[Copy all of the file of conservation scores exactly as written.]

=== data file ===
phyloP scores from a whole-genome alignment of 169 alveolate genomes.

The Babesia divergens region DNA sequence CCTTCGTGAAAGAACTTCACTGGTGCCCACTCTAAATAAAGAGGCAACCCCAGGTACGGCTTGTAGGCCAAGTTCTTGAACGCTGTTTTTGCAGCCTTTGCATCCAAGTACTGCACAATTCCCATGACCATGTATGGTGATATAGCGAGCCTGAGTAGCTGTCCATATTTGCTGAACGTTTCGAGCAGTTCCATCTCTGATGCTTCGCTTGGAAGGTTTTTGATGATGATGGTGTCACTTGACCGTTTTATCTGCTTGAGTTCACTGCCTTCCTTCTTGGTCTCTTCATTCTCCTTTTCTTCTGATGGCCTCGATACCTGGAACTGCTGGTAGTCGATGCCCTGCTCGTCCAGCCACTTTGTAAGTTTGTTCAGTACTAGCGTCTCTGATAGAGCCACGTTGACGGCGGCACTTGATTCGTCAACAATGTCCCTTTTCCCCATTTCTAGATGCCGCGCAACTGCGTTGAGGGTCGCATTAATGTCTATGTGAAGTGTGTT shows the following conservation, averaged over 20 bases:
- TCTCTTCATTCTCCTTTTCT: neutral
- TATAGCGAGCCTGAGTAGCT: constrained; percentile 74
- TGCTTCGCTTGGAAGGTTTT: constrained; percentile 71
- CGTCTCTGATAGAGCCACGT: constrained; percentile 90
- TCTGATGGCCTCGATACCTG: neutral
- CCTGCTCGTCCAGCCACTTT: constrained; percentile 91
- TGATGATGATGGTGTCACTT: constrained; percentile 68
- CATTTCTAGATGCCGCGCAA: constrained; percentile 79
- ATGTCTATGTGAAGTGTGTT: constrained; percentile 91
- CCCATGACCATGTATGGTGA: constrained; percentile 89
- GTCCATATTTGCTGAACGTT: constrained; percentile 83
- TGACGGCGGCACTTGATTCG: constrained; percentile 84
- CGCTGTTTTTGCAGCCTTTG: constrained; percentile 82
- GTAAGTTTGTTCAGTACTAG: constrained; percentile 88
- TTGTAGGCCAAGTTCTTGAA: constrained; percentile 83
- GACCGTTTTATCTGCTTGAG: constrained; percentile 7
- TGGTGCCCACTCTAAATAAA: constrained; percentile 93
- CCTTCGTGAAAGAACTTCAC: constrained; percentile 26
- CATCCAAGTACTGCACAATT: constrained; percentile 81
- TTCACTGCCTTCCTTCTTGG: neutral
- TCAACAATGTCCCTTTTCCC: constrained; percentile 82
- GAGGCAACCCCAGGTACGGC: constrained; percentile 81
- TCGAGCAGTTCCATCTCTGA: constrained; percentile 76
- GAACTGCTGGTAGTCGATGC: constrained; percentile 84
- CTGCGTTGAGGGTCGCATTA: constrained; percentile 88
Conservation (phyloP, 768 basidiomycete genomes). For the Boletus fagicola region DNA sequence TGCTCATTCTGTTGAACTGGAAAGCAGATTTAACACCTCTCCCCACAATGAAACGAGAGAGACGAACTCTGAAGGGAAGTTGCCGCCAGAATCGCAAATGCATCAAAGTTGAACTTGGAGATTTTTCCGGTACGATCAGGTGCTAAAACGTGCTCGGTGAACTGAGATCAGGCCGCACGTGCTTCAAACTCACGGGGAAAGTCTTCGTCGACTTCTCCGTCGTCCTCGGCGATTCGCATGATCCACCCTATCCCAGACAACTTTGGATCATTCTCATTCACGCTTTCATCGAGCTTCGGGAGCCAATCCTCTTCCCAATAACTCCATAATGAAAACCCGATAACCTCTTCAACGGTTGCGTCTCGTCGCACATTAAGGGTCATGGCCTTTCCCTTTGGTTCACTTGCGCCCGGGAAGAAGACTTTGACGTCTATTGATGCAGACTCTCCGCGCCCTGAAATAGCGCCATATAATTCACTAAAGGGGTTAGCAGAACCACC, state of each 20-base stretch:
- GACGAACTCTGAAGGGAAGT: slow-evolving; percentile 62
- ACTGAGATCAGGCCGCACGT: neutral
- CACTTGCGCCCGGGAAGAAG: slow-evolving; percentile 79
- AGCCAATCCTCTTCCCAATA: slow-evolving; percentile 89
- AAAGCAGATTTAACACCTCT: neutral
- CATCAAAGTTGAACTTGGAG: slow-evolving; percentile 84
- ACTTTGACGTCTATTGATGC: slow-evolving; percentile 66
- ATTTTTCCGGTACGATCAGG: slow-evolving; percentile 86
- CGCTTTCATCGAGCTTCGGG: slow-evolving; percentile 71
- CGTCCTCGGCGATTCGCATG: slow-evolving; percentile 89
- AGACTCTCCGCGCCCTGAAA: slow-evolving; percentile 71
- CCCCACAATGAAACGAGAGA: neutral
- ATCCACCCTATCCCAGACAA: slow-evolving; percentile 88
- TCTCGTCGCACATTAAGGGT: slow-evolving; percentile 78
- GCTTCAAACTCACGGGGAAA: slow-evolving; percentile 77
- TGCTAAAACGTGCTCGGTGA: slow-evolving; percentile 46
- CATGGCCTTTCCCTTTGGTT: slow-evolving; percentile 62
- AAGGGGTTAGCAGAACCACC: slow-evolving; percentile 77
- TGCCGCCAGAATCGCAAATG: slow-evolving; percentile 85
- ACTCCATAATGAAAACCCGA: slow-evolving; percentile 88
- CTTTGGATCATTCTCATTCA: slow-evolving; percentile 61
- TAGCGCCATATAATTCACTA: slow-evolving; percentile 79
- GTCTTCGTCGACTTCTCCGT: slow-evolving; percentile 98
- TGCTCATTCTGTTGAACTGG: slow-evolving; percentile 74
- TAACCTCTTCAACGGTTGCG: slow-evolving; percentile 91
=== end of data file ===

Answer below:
phyloP scores from a whole-genome alignment of 169 alveolate genomes.

The Babesia divergens region DNA sequence CCTTCGTGAAAGAACTTCACTGGTGCCCACTCTAAATAAAGAGGCAACCCCAGGTACGGCTTGTAGGCCAAGTTCTTGAACGCTGTTTTTGCAGCCTTTGCATCCAAGTACTGCACAATTCCCATGACCATGTATGGTGATATAGCGAGCCTGAGTAGCTGTCCATATTTGCTGAACGTTTCGAGCAGTTCCATCTCTGATGCTTCGCTTGGAAGGTTTTTGATGATGATGGTGTCACTTGACCGTTTTATCTGCTTGAGTTCACTGCCTTCCTTCTTGGTCTCTTCATTCTCCTTTTCTTCTGATGGCCTCGATACCTGGAACTGCTGGTAGTCGATGCCCTGCTCGTCCAGCCACTTTGTAAGTTTGTTCAGTACTAGCGTCTCTGATAGAGCCACGTTGACGGCGGCACTTGATTCGTCAACAATGTCCCTTTTCCCCATTTCTAGATGCCGCGCAACTGCGTTGAGGGTCGCATTAATGTCTATGTGAAGTGTGTT shows the following conservation, averaged over 20 bases:
- TCTCTTCATTCTCCTTTTCT: neutral
- TATAGCGAGCCTGAGTAGCT: constrained; percentile 74
- TGCTTCGCTTGGAAGGTTTT: constrained; percentile 71
- CGTCTCTGATAGAGCCACGT: constrained; percentile 90
- TCTGATGGCCTCGATACCTG: neutral
- CCTGCTCGTCCAGCCACTTT: constrained; percentile 91
- TGATGATGATGGTGTCACTT: constrained; percentile 68
- CATTTCTAGATGCCGCGCAA: constrained; percentile 79
- ATGTCTATGTGAAGTGTGTT: constrained; percentile 91
- CCCATGACCATGTATGGTGA: constrained; percentile 89
- GTCCATATTTGCTGAACGTT: constrained; percentile 83
- TGACGGCGGCACTTGATTCG: constrained; percentile 84
- CGCTGTTTTTGCAGCCTTTG: constrained; percentile 82
- GTAAGTTTGTTCAGTACTAG: constrained; percentile 88
- TTGTAGGCCAAGTTCTTGAA: constrained; percentile 83
- GACCGTTTTATCTGCTTGAG: constrained; percentile 7
- TGGTGCCCACTCTAAATAAA: constrained; percentile 93
- CCTTCGTGAAAGAACTTCAC: constrained; percentile 26
- CATCCAAGTACTGCACAATT: constrained; percentile 81
- TTCACTGCCTTCCTTCTTGG: neutral
- TCAACAATGTCCCTTTTCCC: constrained; percentile 82
- GAGGCAACCCCAGGTACGGC: constrained; percentile 81
- TCGAGCAGTTCCATCTCTGA: constrained; percentile 76
- GAACTGCTGGTAGTCGATGC: constrained; percentile 84
- CTGCGTTGAGGGTCGCATTA: constrained; percentile 88
Conservation (phyloP, 768 basidiomycete genomes). For the Boletus fagicola region DNA sequence TGCTCATTCTGTTGAACTGGAAAGCAGATTTAACACCTCTCCCCACAATGAAACGAGAGAGACGAACTCTGAAGGGAAGTTGCCGCCAGAATCGCAAATGCATCAAAGTTGAACTTGGAGATTTTTCCGGTACGATCAGGTGCTAAAACGTGCTCGGTGAACTGAGATCAGGCCGCACGTGCTTCAAACTCACGGGGAAAGTCTTCGTCGACTTCTCCGTCGTCCTCGGCGATTCGCATGATCCACCCTATCCCAGACAACTTTGGATCATTCTCATTCACGCTTTCATCGAGCTTCGGGAGCCAATCCTCTTCCCAATAACTCCATAATGAAAACCCGATAACCTCTTCAACGGTTGCGTCTCGTCGCACATTAAGGGTCATGGCCTTTCCCTTTGGTTCACTTGCGCCCGGGAAGAAGACTTTGACGTCTATTGATGCAGACTCTCCGCGCCCTGAAATAGCGCCATATAATTCACTAAAGGGGTTAGCAGAACCACC, state of each 20-base stretch:
- GACGAACTCTGAAGGGAAGT: slow-evolving; percentile 62
- ACTGAGATCAGGCCGCACGT: neutral
- CACTTGCGCCCGGGAAGAAG: slow-evolving; percentile 79
- AGCCAATCCTCTTCCCAATA: slow-evolving; percentile 89
- AAAGCAGATTTAACACCTCT: neutral
- CATCAAAGTTGAACTTGGAG: slow-evolving; percentile 84
- ACTTTGACGTCTATTGATGC: slow-evolving; percentile 66
- ATTTTTCCGGTACGATCAGG: slow-evolving; percentile 86
- CGCTTTCATCGAGCTTCGGG: slow-evolving; percentile 71
- CGTCCTCGGCGATTCGCATG: slow-evolving; percentile 89
- AGACTCTCCGCGCCCTGAAA: slow-evolving; percentile 71
- CCCCACAATGAAACGAGAGA: neutral
- ATCCACCCTATCCCAGACAA: slow-evolving; percentile 88
- TCTCGTCGCACATTAAGGGT: slow-evolving; percentile 78
- GCTTCAAACTCACGGGGAAA: slow-evolving; percentile 77
- TGCTAAAACGTGCTCGGTGA: slow-evolving; percentile 46
- CATGGCCTTTCCCTTTGGTT: slow-evolving; percentile 62
- AAGGGGTTAGCAGAACCACC: slow-evolving; percentile 77
- TGCCGCCAGAATCGCAAATG: slow-evolving; percentile 85
- ACTCCATAATGAAAACCCGA: slow-evolving; percentile 88
- CTTTGGATCATTCTCATTCA: slow-evolving; percentile 61
- TAGCGCCATATAATTCACTA: slow-evolving; percentile 79
- GTCTTCGTCGACTTCTCCGT: slow-evolving; percentile 98
- TGCTCATTCTGTTGAACTGG: slow-evolving; percentile 74
- TAACCTCTTCAACGGTTGCG: slow-evolving; percentile 91